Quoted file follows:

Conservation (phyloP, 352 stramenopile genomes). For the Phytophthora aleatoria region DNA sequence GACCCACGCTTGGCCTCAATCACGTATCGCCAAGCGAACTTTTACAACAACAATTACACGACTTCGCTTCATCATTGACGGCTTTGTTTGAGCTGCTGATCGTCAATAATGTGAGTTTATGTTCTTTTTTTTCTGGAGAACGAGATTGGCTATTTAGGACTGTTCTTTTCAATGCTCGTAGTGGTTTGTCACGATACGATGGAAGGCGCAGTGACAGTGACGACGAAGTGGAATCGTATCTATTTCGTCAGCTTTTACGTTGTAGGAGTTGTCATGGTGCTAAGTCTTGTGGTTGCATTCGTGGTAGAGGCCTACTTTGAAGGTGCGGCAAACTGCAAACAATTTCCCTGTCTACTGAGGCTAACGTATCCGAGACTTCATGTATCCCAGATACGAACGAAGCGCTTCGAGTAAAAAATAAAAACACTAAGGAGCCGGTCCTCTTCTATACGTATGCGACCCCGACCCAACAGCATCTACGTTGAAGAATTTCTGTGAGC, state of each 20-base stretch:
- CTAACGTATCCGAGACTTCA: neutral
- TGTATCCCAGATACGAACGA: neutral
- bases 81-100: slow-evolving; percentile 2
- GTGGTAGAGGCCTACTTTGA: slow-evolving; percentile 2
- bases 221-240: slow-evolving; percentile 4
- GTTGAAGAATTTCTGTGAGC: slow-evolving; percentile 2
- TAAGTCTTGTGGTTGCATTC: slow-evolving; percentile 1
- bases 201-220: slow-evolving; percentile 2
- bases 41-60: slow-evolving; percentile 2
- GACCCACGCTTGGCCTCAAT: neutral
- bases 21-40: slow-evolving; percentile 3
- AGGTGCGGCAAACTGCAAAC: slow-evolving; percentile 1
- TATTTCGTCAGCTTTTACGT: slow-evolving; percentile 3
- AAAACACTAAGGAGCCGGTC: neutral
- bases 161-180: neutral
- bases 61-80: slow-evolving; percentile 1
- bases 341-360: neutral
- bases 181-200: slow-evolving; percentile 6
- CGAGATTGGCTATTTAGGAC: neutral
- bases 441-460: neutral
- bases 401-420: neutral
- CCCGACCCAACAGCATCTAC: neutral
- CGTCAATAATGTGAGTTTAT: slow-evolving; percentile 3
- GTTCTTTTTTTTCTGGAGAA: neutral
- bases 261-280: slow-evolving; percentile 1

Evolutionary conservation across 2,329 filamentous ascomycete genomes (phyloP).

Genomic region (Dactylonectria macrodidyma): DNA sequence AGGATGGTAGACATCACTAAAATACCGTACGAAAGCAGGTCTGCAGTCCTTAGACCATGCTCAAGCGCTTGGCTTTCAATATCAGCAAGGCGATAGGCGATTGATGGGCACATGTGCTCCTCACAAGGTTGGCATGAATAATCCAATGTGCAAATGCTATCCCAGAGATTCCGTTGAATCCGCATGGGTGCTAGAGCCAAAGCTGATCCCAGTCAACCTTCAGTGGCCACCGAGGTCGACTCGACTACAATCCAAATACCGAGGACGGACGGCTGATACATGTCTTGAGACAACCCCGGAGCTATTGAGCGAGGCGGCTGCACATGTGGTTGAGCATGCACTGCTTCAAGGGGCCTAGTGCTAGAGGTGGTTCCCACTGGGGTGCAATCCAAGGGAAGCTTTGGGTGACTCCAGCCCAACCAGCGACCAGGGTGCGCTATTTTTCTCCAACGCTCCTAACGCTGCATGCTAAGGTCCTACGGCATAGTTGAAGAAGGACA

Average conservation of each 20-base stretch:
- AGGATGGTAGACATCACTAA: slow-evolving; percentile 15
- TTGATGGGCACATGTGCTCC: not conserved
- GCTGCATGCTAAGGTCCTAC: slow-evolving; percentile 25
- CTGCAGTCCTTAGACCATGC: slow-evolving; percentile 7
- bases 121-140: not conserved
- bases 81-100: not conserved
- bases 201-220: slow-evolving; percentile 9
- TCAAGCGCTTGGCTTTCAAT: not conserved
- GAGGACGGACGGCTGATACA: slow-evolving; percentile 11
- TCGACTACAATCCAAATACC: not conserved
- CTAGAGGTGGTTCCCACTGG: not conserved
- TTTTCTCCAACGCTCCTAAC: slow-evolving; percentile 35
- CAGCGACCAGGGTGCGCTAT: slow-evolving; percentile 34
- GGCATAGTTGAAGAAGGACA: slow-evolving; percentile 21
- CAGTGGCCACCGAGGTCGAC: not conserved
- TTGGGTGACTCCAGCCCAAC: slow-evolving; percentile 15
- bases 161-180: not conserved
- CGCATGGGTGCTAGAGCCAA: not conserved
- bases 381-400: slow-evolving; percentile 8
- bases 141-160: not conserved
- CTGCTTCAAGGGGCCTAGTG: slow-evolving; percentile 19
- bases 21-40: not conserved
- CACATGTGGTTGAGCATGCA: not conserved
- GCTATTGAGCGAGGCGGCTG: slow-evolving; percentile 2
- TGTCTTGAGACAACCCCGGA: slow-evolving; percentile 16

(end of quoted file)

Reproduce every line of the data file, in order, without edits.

Conservation (phyloP, 352 stramenopile genomes). For the Phytophthora aleatoria region DNA sequence GACCCACGCTTGGCCTCAATCACGTATCGCCAAGCGAACTTTTACAACAACAATTACACGACTTCGCTTCATCATTGACGGCTTTGTTTGAGCTGCTGATCGTCAATAATGTGAGTTTATGTTCTTTTTTTTCTGGAGAACGAGATTGGCTATTTAGGACTGTTCTTTTCAATGCTCGTAGTGGTTTGTCACGATACGATGGAAGGCGCAGTGACAGTGACGACGAAGTGGAATCGTATCTATTTCGTCAGCTTTTACGTTGTAGGAGTTGTCATGGTGCTAAGTCTTGTGGTTGCATTCGTGGTAGAGGCCTACTTTGAAGGTGCGGCAAACTGCAAACAATTTCCCTGTCTACTGAGGCTAACGTATCCGAGACTTCATGTATCCCAGATACGAACGAAGCGCTTCGAGTAAAAAATAAAAACACTAAGGAGCCGGTCCTCTTCTATACGTATGCGACCCCGACCCAACAGCATCTACGTTGAAGAATTTCTGTGAGC, state of each 20-base stretch:
- CTAACGTATCCGAGACTTCA: neutral
- TGTATCCCAGATACGAACGA: neutral
- bases 81-100: slow-evolving; percentile 2
- GTGGTAGAGGCCTACTTTGA: slow-evolving; percentile 2
- bases 221-240: slow-evolving; percentile 4
- GTTGAAGAATTTCTGTGAGC: slow-evolving; percentile 2
- TAAGTCTTGTGGTTGCATTC: slow-evolving; percentile 1
- bases 201-220: slow-evolving; percentile 2
- bases 41-60: slow-evolving; percentile 2
- GACCCACGCTTGGCCTCAAT: neutral
- bases 21-40: slow-evolving; percentile 3
- AGGTGCGGCAAACTGCAAAC: slow-evolving; percentile 1
- TATTTCGTCAGCTTTTACGT: slow-evolving; percentile 3
- AAAACACTAAGGAGCCGGTC: neutral
- bases 161-180: neutral
- bases 61-80: slow-evolving; percentile 1
- bases 341-360: neutral
- bases 181-200: slow-evolving; percentile 6
- CGAGATTGGCTATTTAGGAC: neutral
- bases 441-460: neutral
- bases 401-420: neutral
- CCCGACCCAACAGCATCTAC: neutral
- CGTCAATAATGTGAGTTTAT: slow-evolving; percentile 3
- GTTCTTTTTTTTCTGGAGAA: neutral
- bases 261-280: slow-evolving; percentile 1

Evolutionary conservation across 2,329 filamentous ascomycete genomes (phyloP).

Genomic region (Dactylonectria macrodidyma): DNA sequence AGGATGGTAGACATCACTAAAATACCGTACGAAAGCAGGTCTGCAGTCCTTAGACCATGCTCAAGCGCTTGGCTTTCAATATCAGCAAGGCGATAGGCGATTGATGGGCACATGTGCTCCTCACAAGGTTGGCATGAATAATCCAATGTGCAAATGCTATCCCAGAGATTCCGTTGAATCCGCATGGGTGCTAGAGCCAAAGCTGATCCCAGTCAACCTTCAGTGGCCACCGAGGTCGACTCGACTACAATCCAAATACCGAGGACGGACGGCTGATACATGTCTTGAGACAACCCCGGAGCTATTGAGCGAGGCGGCTGCACATGTGGTTGAGCATGCACTGCTTCAAGGGGCCTAGTGCTAGAGGTGGTTCCCACTGGGGTGCAATCCAAGGGAAGCTTTGGGTGACTCCAGCCCAACCAGCGACCAGGGTGCGCTATTTTTCTCCAACGCTCCTAACGCTGCATGCTAAGGTCCTACGGCATAGTTGAAGAAGGACA

Average conservation of each 20-base stretch:
- AGGATGGTAGACATCACTAA: slow-evolving; percentile 15
- TTGATGGGCACATGTGCTCC: not conserved
- GCTGCATGCTAAGGTCCTAC: slow-evolving; percentile 25
- CTGCAGTCCTTAGACCATGC: slow-evolving; percentile 7
- bases 121-140: not conserved
- bases 81-100: not conserved
- bases 201-220: slow-evolving; percentile 9
- TCAAGCGCTTGGCTTTCAAT: not conserved
- GAGGACGGACGGCTGATACA: slow-evolving; percentile 11
- TCGACTACAATCCAAATACC: not conserved
- CTAGAGGTGGTTCCCACTGG: not conserved
- TTTTCTCCAACGCTCCTAAC: slow-evolving; percentile 35
- CAGCGACCAGGGTGCGCTAT: slow-evolving; percentile 34
- GGCATAGTTGAAGAAGGACA: slow-evolving; percentile 21
- CAGTGGCCACCGAGGTCGAC: not conserved
- TTGGGTGACTCCAGCCCAAC: slow-evolving; percentile 15
- bases 161-180: not conserved
- CGCATGGGTGCTAGAGCCAA: not conserved
- bases 381-400: slow-evolving; percentile 8
- bases 141-160: not conserved
- CTGCTTCAAGGGGCCTAGTG: slow-evolving; percentile 19
- bases 21-40: not conserved
- CACATGTGGTTGAGCATGCA: not conserved
- GCTATTGAGCGAGGCGGCTG: slow-evolving; percentile 2
- TGTCTTGAGACAACCCCGGA: slow-evolving; percentile 16